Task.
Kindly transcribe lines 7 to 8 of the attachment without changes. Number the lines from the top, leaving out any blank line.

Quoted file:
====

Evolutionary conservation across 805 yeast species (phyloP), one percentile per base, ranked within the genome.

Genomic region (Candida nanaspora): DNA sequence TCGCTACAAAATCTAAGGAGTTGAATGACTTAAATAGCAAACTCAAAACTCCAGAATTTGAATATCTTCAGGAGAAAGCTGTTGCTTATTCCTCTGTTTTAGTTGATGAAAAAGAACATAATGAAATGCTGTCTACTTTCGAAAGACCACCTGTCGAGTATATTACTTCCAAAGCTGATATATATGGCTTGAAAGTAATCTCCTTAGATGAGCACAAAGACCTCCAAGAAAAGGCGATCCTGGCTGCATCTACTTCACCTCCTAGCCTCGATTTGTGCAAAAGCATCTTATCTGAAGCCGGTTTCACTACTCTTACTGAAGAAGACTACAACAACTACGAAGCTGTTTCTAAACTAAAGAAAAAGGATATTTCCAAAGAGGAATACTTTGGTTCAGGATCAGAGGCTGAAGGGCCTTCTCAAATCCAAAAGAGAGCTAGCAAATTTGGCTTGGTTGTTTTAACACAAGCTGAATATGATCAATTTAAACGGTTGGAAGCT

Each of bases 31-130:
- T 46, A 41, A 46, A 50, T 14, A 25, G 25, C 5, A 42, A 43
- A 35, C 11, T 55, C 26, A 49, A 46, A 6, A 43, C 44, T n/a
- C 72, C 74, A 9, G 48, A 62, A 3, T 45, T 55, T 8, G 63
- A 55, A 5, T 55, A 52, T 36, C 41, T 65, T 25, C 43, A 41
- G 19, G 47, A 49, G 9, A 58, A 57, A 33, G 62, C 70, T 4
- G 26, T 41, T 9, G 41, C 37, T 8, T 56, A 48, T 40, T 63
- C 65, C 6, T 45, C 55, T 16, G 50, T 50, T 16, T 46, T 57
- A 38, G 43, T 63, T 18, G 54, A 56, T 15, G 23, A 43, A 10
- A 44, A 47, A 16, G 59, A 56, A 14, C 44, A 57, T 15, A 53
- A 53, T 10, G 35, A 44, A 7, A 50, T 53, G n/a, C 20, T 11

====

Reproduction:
- A 55, A 5, T 55, A 52, T 36, C 41, T 65, T 25, C 43, A 41
- G 19, G 47, A 49, G 9, A 58, A 57, A 33, G 62, C 70, T 4